Issue 37 - 6th August 2007

Monday 6 August 2007

Share This Page

Email This Page


Unauthorised deductions

Luke v Stoke on Trent City Council [2007] EWCA Civ 761
It was not necessary to imply a term into the Claimant's contract that she could be required to work elsewhere which allowed the Respondent to stop paying her when she refused to do so. The Claimant had refused a reasonable management instruction and as a result was not presenting herself for work under the contract.

Unfair dismissal

McAdie v Royal Bank of Scotland [2007] EWCA Civ 806
The Court of Appeal agreed with the EAT's decision with respect to the fairness of dismissals for incapability and analysis of the authortities. The fact that an employer has caused the incapacity in question, however culpably, cannot preclude him for ever from effecting a fair dismissal. The Tribunal had misdirected itself by focusing not on what it was reasonable for the Bank to do in the circumstances in which it found itself (however culpably) but on whether it should have got into those circumstances in the first place. The Claimant was unfit for work and there was no prospect of recovery therefore the dismissal was fair.

Workplace stress

Deadman v Bristol City Council [2007] EWCA Civ 822
The judge had erred in finding that, although the Council had not acted in breach of the duty of care it owed the Claimant at common law, the manner in which it had conducted the investigation into allegations against him of sexual harassment and the manner in which it had informed him of the renewal of the investigation had involved breaches of his contract of employment and that those breaches were the cause of his illness. There was no separate contractual obligation to act sensitively. There was merely an obligation
not to undermine the relationship of mutual trust and confidence and a duty to take reasonable care to avoid causing the Claimant foreseeable harm. While there may have been a breach of contract in the number of panel members constituting the investigation it was not reasonably foreseeable that it would have adverse consequences for the Claimant's health.


Statutory dismissal procedure

Sage (UK) Ltd v Bacco UKEAT/0597/06/DM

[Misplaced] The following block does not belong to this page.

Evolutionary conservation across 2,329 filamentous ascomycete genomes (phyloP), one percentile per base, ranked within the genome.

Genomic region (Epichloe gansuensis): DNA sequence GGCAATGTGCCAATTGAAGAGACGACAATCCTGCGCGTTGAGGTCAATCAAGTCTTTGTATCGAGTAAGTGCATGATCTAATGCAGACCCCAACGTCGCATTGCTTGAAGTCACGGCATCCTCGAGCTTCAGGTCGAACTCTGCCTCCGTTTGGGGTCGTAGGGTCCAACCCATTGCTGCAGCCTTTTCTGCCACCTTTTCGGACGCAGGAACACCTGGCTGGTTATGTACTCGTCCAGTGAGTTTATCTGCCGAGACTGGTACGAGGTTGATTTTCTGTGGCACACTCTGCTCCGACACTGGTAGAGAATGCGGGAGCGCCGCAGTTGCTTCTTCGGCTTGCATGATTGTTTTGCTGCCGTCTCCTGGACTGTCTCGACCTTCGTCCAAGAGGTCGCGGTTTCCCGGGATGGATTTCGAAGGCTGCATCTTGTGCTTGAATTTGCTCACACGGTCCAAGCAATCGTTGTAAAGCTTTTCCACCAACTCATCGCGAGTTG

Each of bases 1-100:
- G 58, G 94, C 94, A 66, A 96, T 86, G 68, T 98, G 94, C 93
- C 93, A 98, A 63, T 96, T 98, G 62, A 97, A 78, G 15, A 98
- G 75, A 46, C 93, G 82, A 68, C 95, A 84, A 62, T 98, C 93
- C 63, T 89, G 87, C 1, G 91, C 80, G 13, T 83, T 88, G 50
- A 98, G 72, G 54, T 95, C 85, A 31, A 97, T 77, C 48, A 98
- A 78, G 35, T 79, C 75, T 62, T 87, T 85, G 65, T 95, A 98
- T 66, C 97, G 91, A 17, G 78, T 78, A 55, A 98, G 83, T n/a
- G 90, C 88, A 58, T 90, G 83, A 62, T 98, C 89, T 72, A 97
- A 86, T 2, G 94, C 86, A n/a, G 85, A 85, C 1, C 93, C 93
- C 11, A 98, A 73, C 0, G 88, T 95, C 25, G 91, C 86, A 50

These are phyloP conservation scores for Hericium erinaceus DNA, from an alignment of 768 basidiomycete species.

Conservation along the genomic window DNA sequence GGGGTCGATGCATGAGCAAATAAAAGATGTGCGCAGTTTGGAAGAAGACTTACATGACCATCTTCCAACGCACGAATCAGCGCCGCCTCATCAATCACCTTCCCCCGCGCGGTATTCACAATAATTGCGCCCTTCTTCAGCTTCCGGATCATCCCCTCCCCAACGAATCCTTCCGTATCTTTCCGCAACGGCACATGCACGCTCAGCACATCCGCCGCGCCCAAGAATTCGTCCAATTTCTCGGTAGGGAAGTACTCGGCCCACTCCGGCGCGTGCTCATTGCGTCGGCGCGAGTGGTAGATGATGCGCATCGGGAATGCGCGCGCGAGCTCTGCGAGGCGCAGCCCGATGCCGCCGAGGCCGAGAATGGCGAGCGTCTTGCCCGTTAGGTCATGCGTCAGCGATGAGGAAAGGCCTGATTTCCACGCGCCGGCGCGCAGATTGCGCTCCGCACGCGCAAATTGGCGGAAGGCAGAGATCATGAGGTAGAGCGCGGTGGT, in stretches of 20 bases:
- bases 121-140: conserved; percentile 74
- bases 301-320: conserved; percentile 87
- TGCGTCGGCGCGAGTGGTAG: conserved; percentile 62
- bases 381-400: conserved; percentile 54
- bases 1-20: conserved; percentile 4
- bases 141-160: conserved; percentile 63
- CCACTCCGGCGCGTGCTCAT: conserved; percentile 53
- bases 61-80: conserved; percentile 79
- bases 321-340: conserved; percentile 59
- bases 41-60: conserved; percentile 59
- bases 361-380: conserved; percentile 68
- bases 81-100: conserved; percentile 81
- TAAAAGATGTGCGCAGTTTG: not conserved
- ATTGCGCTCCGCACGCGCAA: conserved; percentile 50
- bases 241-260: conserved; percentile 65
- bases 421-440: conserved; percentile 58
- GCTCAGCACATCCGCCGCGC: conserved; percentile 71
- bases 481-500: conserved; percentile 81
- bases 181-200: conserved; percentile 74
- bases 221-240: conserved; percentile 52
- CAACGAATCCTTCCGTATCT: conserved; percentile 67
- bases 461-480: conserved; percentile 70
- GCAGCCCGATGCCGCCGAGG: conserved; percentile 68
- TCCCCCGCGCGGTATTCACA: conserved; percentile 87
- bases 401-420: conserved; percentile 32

The Tribunal was wrong to conclude that the Respondent had failed to comply with the DDP because it gave the Claimant the Step 1 letter in relation to potential redundancy at a meeting which he believed was to discuss sales. Further as the Claimant accepted he was not the appropriate person for the remaining post no further information was necessary on the selection process.

Strike out

Moorse v NTL Group Ltd UKEAT/0258/07/LA
The Tribunal was wrong to strike out the Claimant's equal pay claim as it failed to follow the relevant principles and the witness statements raised factual issues which ought to be tried.

Hudson v University of Oxford UKEAT/0488/05/DM
The Tribunal erred in striking out the Claimant's claims as having no reasonable prospect of success where they involved complex factual disputes.

Employment status

Wood Group Engineering (North Sea) Ltd v Robertson UKEATS/0081/06/MT
The Claimant had worked for the Respondent as an agency worker prior to becoming an employee and less than a year later she was dismissed. The EAT overturned a finding of the Tribunal, relying on Dacas, that she had also been an employee under an implied contract while working as an agency worker. The EAT reiterated that while it will be pertinent to consider whether there is an implied contract of employment, it can only be concluded that one exists or existed where it is necessary to do so and such implication will not be appropriate unless the arrangements under which the person is working are only explicable by there being such a contract. If they are explicable by reference to the existing written contracts then there will be no room for any such implication unless it can properly be concluded that those contracts were but a sham.


Grace v BF Components UKEAT/0644/06/MAA